# 90th Percentile Meaning: Statistics In Simple Terms

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In this article, we dive into the world of percentiles, a fundamental concept in statistics that helps us make sense of data distributions. From basic definitions to practical applications, we explore how percentiles work, their importance in various fields, and how they compare to other statistical measures like the mean. Whether you're a student, professional, or simply curious about data analysis, this guide will equip you with the knowledge to interpret and use percentiles effectively.

## Meaning of the 90th percentile

In simple terms, the 90th percentile is a value in a dataset that's greater than 90% of the other values. It means that 90% of the data falls below this point, while 10% is above it. This measure is often used to understand the distribution of data and identify high-end values.

### What is Percentile in general

Percentile is simply a way to understand where a particular value stands in relation to the rest of a group of numbers. *It tells you what percentage of values fall below a certain point in a dataset*.

Percentiles help us understand if a score is high or low compared to others. They make it easier to see how well you did, whether it's on a test, in a game, or in any situation where you're being compared to a group.

### What is P50?

P50 is a shorthand way of referring to the *50th percentile*. Here's what it means:

The 50th percentile, or P50, is the

*median*of a dataset.It's the middle value when all the numbers in a dataset are arranged in order from lowest to highest.

Half of the values in the dataset are below P50, and half are above it.

For example, if P50 of test scores is 75, it means:

- 50% of students scored 75 or lower
- 50% of students scored 75 or higher

P50 is often used in statistical analysis and reporting because it gives a good indication of the "typical" or "average" value in a dataset, without being skewed by extreme values (unlike the mean).

You might see similar notation for other percentiles, like P25 (25th percentile) or P90 (90th percentile).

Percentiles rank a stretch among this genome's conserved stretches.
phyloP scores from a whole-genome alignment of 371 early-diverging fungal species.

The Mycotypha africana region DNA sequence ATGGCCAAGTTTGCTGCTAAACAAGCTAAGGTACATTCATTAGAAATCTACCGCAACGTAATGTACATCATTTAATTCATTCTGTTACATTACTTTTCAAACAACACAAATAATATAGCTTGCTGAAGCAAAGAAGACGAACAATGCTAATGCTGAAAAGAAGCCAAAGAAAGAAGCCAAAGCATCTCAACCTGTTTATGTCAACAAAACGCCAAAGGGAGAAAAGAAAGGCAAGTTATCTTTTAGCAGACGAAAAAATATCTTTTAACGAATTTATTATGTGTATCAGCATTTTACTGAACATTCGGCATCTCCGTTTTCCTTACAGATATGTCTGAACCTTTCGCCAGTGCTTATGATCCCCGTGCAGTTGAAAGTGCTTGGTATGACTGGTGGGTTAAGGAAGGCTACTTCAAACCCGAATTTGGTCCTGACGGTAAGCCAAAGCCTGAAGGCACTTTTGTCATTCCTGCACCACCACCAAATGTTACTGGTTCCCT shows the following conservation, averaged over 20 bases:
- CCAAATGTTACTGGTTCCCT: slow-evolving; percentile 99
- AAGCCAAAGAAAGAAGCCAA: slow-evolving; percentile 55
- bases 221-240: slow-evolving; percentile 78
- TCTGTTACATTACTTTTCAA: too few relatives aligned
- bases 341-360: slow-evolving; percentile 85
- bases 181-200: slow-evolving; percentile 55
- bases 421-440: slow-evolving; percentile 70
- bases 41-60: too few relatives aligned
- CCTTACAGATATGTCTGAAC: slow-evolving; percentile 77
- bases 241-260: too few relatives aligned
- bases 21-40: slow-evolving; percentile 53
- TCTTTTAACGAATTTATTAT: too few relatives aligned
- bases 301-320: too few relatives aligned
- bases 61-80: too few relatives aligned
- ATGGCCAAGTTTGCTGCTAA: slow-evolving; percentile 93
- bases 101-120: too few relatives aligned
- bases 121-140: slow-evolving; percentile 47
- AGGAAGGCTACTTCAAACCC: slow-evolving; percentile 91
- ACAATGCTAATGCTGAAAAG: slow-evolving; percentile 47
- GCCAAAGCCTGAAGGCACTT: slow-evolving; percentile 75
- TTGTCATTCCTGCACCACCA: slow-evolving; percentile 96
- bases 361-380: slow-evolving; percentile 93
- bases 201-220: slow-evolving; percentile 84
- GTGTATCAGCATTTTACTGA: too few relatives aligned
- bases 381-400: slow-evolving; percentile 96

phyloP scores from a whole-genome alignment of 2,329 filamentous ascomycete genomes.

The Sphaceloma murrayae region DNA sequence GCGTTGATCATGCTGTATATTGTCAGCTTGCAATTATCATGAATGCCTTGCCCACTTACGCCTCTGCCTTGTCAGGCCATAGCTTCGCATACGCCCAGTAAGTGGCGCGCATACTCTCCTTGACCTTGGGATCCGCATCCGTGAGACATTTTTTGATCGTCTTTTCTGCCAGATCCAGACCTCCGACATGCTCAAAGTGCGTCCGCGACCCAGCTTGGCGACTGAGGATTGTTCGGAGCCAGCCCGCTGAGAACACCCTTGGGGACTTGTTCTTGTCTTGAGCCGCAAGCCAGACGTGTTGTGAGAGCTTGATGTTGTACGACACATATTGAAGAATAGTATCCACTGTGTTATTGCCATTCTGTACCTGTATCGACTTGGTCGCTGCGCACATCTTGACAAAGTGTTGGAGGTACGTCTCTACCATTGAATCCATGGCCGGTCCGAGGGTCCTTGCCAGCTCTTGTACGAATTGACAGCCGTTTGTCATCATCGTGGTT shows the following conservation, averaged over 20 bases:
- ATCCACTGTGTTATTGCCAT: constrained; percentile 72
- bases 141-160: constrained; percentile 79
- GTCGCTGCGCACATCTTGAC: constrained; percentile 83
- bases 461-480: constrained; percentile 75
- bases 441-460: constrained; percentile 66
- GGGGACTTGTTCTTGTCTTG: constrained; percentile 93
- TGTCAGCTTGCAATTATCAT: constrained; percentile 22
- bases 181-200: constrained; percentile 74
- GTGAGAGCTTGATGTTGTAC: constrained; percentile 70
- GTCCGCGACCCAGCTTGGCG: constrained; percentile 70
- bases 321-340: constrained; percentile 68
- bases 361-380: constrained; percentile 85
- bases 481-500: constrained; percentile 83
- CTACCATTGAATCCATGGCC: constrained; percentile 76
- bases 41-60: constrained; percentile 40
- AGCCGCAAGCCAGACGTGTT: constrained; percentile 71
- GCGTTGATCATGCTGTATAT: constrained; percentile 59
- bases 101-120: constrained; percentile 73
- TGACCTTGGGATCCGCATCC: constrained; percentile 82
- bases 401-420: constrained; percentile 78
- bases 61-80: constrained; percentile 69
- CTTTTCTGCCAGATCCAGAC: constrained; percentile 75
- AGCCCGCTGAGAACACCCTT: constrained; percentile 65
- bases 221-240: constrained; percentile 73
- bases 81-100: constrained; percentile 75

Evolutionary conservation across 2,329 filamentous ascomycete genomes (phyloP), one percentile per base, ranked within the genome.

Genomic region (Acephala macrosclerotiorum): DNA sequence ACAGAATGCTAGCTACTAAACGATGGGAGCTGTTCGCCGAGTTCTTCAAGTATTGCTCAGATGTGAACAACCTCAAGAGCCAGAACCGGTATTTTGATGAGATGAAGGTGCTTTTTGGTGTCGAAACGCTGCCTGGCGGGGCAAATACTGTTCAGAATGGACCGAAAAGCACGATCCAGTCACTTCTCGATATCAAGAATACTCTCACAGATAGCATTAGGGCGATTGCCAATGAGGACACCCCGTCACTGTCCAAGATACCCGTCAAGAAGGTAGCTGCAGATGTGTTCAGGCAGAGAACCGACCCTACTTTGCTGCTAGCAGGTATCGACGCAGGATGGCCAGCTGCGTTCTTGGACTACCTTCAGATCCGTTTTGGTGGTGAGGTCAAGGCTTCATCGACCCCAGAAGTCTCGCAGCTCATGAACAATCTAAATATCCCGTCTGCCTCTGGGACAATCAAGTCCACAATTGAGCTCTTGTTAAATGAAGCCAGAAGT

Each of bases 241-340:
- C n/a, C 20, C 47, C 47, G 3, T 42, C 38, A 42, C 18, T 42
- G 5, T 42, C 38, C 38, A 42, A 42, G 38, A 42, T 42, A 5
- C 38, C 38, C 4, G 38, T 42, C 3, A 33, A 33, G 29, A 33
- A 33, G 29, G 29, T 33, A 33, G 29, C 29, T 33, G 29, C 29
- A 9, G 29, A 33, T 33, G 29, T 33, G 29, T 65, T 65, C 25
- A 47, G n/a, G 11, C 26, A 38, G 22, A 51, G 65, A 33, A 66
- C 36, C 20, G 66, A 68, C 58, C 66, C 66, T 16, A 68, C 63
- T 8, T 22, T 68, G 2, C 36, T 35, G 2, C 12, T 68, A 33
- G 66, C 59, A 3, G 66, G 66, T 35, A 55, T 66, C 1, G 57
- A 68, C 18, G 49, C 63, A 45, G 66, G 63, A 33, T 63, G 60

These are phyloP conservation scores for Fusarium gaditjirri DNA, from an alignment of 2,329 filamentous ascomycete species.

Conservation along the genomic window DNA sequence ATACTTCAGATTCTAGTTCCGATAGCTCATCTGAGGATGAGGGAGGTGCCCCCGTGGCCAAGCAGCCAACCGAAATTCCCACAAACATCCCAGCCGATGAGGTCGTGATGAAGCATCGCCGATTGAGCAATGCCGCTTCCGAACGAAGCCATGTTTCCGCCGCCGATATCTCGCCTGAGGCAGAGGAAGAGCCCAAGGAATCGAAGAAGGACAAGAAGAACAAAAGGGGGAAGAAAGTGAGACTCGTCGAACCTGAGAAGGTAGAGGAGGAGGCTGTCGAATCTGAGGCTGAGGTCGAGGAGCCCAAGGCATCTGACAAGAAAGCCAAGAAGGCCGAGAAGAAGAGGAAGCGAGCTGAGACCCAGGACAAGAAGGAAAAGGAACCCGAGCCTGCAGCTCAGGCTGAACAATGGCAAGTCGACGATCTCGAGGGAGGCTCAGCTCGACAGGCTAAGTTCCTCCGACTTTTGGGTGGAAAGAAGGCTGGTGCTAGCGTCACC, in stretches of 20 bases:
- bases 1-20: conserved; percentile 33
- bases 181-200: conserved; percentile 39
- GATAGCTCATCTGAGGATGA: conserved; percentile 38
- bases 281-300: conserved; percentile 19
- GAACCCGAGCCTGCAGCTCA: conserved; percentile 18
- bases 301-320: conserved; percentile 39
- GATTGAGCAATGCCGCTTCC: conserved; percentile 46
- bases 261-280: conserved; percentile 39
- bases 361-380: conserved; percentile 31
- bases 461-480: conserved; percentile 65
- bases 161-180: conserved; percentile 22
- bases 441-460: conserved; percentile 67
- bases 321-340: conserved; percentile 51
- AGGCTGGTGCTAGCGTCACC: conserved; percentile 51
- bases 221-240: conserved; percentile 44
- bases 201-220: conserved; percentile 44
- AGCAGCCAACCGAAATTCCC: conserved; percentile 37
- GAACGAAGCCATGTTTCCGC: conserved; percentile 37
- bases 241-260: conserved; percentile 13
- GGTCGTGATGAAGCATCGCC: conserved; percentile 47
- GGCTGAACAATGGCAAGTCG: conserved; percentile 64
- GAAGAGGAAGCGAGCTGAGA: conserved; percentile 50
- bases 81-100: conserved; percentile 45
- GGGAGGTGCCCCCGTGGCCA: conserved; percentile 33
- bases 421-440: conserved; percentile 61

P50 is particularly useful because it divides the dataset into two equal halves, giving a balanced view of the data's central tendency.

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### What is P90?

The 90th percentile (P90) is calculated similar to P50, for for 90th percent. Lets see different example how it may be used.

The 90th percentile (P90) of annual salaries in a company represents the salary level at which:

- 90% of employees earn this amount or less.
- 10% of employees earn more than this amount.

For example, if the P90 of annual salaries in a company is $120,000, it means:

- 90% of employees in the company earn $120,000 or less per year.
- Only 10% of employees earn more than $120,000 per year.

This information can be useful in several ways:

- For employees: It gives an idea of the upper range of salaries in the company.
- For management: It helps in setting salary caps or identifying highly paid positions.
- For job seekers: It provides insight into the potential earnings at the higher end of the pay scale.

P90 in this context helps to understand the upper tier of the salary distribution without being skewed by a few extremely high salaries (like those of top executives). It gives a more realistic view of what a high earner in the company might make, as opposed to looking at the absolute highest salary.

### What is the Mean?

The mean, also known as the average, is a common way to describe a set of numbers. To find the mean, you add up all the numbers and then divide by how many numbers there are.

For example, let's say we have the ages of five children:

- 8, 10, 7, 9, 6

To find the mean age, we add these numbers together and then divide by 5:

Mean = (8 + 10 + 7 + 9 + 6) ÷ 5 = 40 ÷ 5 = 8

So, the mean age of the children is 8 years.

## Average (mean) vs P50 (median)

### Why the Difference Matters

**Outliers:**The mean can be affected by outliers (very high or low values). A single outlier can change the mean a lot. The median (P50) is not affected by outliers. It gives a better idea of the typical value when outliers are present.**Shape of Data:**When data is evenly spread out (like a bell curve), the mean and median are close or the same. When data is skewed (more values on one side), the median is a better measure of the typical value.

For example, let's look at household incomes in a small town:

`$30,000, $35,000, $45,000, $50,000, $55,000, $60,000, $1,000,000`